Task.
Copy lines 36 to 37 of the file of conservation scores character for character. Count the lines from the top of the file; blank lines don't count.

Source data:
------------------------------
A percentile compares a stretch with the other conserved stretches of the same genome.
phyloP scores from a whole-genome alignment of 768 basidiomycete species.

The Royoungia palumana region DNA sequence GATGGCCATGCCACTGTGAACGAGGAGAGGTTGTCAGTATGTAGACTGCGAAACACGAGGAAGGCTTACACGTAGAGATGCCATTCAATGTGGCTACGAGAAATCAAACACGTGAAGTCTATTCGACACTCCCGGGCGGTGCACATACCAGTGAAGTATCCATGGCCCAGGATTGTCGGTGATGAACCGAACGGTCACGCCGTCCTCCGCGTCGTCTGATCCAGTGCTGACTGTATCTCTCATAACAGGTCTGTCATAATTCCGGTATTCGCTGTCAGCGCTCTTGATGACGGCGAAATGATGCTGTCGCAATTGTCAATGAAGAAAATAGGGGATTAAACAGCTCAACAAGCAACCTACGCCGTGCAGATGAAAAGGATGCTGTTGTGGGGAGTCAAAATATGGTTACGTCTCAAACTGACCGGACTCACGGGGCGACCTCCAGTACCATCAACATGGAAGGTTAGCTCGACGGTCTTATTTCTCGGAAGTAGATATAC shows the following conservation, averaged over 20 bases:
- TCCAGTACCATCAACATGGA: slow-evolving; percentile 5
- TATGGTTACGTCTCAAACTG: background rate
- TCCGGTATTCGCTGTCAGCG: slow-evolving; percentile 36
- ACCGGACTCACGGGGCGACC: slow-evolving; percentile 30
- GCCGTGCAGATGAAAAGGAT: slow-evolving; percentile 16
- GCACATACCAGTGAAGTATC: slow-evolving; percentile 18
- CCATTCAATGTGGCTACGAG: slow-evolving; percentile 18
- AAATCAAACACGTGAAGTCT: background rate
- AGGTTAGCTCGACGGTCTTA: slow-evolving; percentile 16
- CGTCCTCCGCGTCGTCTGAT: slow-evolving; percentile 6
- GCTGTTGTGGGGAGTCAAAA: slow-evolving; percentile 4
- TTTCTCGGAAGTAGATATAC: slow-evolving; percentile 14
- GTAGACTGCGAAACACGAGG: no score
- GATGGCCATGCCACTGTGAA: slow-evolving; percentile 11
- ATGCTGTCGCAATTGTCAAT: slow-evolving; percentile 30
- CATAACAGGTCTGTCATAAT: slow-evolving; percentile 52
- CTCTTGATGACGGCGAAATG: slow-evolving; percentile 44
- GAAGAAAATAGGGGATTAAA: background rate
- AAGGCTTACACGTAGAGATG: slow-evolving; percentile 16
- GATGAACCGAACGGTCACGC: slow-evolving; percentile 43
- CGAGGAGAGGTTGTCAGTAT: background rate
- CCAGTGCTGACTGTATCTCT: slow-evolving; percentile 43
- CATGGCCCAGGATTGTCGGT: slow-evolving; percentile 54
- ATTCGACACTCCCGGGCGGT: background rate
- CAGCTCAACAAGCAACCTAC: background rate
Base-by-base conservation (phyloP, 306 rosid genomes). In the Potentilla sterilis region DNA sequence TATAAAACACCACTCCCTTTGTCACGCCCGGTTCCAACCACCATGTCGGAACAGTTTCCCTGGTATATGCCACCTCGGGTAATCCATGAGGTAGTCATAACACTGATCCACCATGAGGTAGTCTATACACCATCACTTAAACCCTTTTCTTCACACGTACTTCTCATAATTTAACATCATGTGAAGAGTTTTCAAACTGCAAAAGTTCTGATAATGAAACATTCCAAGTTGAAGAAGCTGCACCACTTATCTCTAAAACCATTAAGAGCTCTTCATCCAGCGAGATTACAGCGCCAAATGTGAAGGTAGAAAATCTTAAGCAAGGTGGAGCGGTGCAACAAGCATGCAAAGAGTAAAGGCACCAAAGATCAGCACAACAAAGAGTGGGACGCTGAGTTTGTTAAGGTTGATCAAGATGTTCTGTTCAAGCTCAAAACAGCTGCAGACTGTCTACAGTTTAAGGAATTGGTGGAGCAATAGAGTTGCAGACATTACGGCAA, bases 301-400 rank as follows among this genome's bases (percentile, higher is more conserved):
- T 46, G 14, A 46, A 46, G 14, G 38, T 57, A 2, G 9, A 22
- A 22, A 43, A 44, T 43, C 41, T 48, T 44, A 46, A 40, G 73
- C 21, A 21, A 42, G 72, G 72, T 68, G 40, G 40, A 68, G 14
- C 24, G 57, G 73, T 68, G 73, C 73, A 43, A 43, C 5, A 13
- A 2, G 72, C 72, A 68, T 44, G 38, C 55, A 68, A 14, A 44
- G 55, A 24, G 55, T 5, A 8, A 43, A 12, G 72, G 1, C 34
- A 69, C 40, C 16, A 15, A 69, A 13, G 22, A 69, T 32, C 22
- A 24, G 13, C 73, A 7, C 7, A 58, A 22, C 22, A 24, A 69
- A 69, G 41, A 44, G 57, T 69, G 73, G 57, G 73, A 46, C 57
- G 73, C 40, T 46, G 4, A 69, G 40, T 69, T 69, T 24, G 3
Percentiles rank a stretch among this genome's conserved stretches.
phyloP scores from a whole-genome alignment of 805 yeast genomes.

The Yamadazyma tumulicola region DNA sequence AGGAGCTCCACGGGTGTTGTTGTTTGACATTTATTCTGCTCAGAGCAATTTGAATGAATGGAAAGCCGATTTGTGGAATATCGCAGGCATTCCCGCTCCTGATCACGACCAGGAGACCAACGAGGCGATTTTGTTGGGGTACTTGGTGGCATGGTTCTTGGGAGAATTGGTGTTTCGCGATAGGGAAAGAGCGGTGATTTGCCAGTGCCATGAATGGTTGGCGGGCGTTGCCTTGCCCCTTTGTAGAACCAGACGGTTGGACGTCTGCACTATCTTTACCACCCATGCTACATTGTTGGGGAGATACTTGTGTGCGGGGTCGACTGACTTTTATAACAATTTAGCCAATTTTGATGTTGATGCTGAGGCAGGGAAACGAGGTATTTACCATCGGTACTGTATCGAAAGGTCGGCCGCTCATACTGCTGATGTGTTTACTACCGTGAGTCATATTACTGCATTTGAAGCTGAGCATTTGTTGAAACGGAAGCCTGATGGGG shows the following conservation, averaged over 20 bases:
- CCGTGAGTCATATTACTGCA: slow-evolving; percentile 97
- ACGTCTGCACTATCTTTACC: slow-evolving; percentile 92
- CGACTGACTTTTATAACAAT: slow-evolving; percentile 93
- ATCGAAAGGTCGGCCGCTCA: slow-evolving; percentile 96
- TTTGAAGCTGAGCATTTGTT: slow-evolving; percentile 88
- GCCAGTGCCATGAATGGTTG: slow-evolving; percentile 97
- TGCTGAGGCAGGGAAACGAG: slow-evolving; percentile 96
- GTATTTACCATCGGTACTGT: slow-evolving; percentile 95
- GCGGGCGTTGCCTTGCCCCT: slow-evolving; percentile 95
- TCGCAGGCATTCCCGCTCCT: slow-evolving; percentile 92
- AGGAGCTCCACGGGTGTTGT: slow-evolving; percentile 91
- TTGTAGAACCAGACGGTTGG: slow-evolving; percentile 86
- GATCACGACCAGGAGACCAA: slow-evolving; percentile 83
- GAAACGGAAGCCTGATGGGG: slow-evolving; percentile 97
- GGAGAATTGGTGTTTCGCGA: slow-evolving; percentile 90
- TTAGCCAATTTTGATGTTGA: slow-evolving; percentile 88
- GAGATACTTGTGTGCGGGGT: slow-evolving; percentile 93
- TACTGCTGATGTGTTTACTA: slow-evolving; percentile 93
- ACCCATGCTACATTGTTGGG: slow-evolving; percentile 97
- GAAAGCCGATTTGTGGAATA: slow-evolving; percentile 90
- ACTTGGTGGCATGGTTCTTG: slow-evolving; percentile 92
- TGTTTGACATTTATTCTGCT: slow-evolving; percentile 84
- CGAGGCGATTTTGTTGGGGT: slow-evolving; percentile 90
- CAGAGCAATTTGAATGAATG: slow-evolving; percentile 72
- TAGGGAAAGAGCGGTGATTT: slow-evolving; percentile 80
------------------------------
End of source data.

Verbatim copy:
- A 69, C 40, C 16, A 15, A 69, A 13, G 22, A 69, T 32, C 22
- A 24, G 13, C 73, A 7, C 7, A 58, A 22, C 22, A 24, A 69